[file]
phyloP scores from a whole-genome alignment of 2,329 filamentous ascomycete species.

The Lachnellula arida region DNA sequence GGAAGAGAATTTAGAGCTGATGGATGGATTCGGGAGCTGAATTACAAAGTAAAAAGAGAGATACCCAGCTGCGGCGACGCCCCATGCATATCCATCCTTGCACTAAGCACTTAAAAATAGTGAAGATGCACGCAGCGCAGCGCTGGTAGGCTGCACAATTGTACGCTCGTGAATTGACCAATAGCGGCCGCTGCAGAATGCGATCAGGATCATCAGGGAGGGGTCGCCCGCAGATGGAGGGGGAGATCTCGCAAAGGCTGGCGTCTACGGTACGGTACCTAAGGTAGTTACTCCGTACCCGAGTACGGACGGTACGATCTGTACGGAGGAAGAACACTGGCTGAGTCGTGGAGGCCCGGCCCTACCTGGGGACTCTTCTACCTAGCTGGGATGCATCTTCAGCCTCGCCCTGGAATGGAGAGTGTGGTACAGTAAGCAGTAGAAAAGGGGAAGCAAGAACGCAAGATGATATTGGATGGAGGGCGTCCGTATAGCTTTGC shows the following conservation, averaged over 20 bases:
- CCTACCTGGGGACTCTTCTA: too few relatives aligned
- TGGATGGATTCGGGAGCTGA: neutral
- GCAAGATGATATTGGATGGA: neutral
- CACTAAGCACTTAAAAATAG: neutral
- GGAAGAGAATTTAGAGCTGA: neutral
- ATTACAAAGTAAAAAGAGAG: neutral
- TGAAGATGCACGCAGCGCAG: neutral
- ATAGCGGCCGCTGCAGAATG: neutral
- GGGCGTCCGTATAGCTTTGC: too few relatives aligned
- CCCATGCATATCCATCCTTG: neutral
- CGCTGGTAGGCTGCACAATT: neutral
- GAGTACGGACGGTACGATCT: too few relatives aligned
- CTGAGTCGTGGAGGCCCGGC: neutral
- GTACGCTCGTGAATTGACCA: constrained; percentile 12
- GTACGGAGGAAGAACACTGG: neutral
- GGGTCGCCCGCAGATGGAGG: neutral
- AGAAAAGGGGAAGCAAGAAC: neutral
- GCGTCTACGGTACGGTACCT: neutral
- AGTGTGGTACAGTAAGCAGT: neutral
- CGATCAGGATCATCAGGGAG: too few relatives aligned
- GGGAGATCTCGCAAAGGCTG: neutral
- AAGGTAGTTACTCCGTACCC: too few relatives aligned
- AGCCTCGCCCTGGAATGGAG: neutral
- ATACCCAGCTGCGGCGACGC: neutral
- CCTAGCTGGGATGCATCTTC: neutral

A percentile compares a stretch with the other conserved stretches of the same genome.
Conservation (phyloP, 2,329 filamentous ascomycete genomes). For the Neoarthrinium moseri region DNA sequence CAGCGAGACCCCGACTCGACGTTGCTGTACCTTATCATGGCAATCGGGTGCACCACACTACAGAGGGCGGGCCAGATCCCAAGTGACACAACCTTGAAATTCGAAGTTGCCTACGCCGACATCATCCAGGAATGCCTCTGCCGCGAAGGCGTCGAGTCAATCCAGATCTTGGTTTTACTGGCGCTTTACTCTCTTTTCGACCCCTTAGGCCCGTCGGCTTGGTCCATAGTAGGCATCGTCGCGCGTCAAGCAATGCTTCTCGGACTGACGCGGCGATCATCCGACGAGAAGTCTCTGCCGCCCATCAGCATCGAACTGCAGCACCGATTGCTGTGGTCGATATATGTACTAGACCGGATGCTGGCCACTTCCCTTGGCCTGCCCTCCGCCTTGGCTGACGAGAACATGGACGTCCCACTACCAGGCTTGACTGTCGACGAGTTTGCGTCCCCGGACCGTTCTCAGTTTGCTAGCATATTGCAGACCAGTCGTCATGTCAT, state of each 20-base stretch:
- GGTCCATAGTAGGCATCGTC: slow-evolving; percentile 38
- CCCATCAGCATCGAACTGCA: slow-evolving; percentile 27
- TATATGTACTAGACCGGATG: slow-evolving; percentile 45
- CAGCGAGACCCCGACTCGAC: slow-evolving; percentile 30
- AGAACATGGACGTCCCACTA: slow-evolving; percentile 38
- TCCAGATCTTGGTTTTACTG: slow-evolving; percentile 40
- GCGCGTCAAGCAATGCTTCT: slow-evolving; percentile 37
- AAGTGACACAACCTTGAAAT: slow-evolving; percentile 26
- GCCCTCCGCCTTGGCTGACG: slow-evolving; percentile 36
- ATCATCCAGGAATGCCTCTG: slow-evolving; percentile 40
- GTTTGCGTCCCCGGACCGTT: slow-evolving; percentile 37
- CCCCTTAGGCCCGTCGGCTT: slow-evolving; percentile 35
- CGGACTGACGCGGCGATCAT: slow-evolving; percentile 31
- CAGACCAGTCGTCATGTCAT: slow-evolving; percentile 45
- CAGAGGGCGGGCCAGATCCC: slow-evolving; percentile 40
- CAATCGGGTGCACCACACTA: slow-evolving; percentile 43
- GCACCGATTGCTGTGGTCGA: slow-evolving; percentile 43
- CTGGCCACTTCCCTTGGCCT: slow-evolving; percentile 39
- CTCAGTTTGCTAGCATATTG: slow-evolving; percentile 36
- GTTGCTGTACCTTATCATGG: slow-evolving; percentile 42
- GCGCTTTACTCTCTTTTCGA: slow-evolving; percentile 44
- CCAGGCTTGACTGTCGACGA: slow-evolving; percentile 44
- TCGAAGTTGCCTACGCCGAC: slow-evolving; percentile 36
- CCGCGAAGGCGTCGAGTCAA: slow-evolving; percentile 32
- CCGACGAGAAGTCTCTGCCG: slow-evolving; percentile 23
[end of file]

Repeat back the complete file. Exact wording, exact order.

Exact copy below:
phyloP scores from a whole-genome alignment of 2,329 filamentous ascomycete species.

The Lachnellula arida region DNA sequence GGAAGAGAATTTAGAGCTGATGGATGGATTCGGGAGCTGAATTACAAAGTAAAAAGAGAGATACCCAGCTGCGGCGACGCCCCATGCATATCCATCCTTGCACTAAGCACTTAAAAATAGTGAAGATGCACGCAGCGCAGCGCTGGTAGGCTGCACAATTGTACGCTCGTGAATTGACCAATAGCGGCCGCTGCAGAATGCGATCAGGATCATCAGGGAGGGGTCGCCCGCAGATGGAGGGGGAGATCTCGCAAAGGCTGGCGTCTACGGTACGGTACCTAAGGTAGTTACTCCGTACCCGAGTACGGACGGTACGATCTGTACGGAGGAAGAACACTGGCTGAGTCGTGGAGGCCCGGCCCTACCTGGGGACTCTTCTACCTAGCTGGGATGCATCTTCAGCCTCGCCCTGGAATGGAGAGTGTGGTACAGTAAGCAGTAGAAAAGGGGAAGCAAGAACGCAAGATGATATTGGATGGAGGGCGTCCGTATAGCTTTGC shows the following conservation, averaged over 20 bases:
- CCTACCTGGGGACTCTTCTA: too few relatives aligned
- TGGATGGATTCGGGAGCTGA: neutral
- GCAAGATGATATTGGATGGA: neutral
- CACTAAGCACTTAAAAATAG: neutral
- GGAAGAGAATTTAGAGCTGA: neutral
- ATTACAAAGTAAAAAGAGAG: neutral
- TGAAGATGCACGCAGCGCAG: neutral
- ATAGCGGCCGCTGCAGAATG: neutral
- GGGCGTCCGTATAGCTTTGC: too few relatives aligned
- CCCATGCATATCCATCCTTG: neutral
- CGCTGGTAGGCTGCACAATT: neutral
- GAGTACGGACGGTACGATCT: too few relatives aligned
- CTGAGTCGTGGAGGCCCGGC: neutral
- GTACGCTCGTGAATTGACCA: constrained; percentile 12
- GTACGGAGGAAGAACACTGG: neutral
- GGGTCGCCCGCAGATGGAGG: neutral
- AGAAAAGGGGAAGCAAGAAC: neutral
- GCGTCTACGGTACGGTACCT: neutral
- AGTGTGGTACAGTAAGCAGT: neutral
- CGATCAGGATCATCAGGGAG: too few relatives aligned
- GGGAGATCTCGCAAAGGCTG: neutral
- AAGGTAGTTACTCCGTACCC: too few relatives aligned
- AGCCTCGCCCTGGAATGGAG: neutral
- ATACCCAGCTGCGGCGACGC: neutral
- CCTAGCTGGGATGCATCTTC: neutral

A percentile compares a stretch with the other conserved stretches of the same genome.
Conservation (phyloP, 2,329 filamentous ascomycete genomes). For the Neoarthrinium moseri region DNA sequence CAGCGAGACCCCGACTCGACGTTGCTGTACCTTATCATGGCAATCGGGTGCACCACACTACAGAGGGCGGGCCAGATCCCAAGTGACACAACCTTGAAATTCGAAGTTGCCTACGCCGACATCATCCAGGAATGCCTCTGCCGCGAAGGCGTCGAGTCAATCCAGATCTTGGTTTTACTGGCGCTTTACTCTCTTTTCGACCCCTTAGGCCCGTCGGCTTGGTCCATAGTAGGCATCGTCGCGCGTCAAGCAATGCTTCTCGGACTGACGCGGCGATCATCCGACGAGAAGTCTCTGCCGCCCATCAGCATCGAACTGCAGCACCGATTGCTGTGGTCGATATATGTACTAGACCGGATGCTGGCCACTTCCCTTGGCCTGCCCTCCGCCTTGGCTGACGAGAACATGGACGTCCCACTACCAGGCTTGACTGTCGACGAGTTTGCGTCCCCGGACCGTTCTCAGTTTGCTAGCATATTGCAGACCAGTCGTCATGTCAT, state of each 20-base stretch:
- GGTCCATAGTAGGCATCGTC: slow-evolving; percentile 38
- CCCATCAGCATCGAACTGCA: slow-evolving; percentile 27
- TATATGTACTAGACCGGATG: slow-evolving; percentile 45
- CAGCGAGACCCCGACTCGAC: slow-evolving; percentile 30
- AGAACATGGACGTCCCACTA: slow-evolving; percentile 38
- TCCAGATCTTGGTTTTACTG: slow-evolving; percentile 40
- GCGCGTCAAGCAATGCTTCT: slow-evolving; percentile 37
- AAGTGACACAACCTTGAAAT: slow-evolving; percentile 26
- GCCCTCCGCCTTGGCTGACG: slow-evolving; percentile 36
- ATCATCCAGGAATGCCTCTG: slow-evolving; percentile 40
- GTTTGCGTCCCCGGACCGTT: slow-evolving; percentile 37
- CCCCTTAGGCCCGTCGGCTT: slow-evolving; percentile 35
- CGGACTGACGCGGCGATCAT: slow-evolving; percentile 31
- CAGACCAGTCGTCATGTCAT: slow-evolving; percentile 45
- CAGAGGGCGGGCCAGATCCC: slow-evolving; percentile 40
- CAATCGGGTGCACCACACTA: slow-evolving; percentile 43
- GCACCGATTGCTGTGGTCGA: slow-evolving; percentile 43
- CTGGCCACTTCCCTTGGCCT: slow-evolving; percentile 39
- CTCAGTTTGCTAGCATATTG: slow-evolving; percentile 36
- GTTGCTGTACCTTATCATGG: slow-evolving; percentile 42
- GCGCTTTACTCTCTTTTCGA: slow-evolving; percentile 44
- CCAGGCTTGACTGTCGACGA: slow-evolving; percentile 44
- TCGAAGTTGCCTACGCCGAC: slow-evolving; percentile 36
- CCGCGAAGGCGTCGAGTCAA: slow-evolving; percentile 32
- CCGACGAGAAGTCTCTGCCG: slow-evolving; percentile 23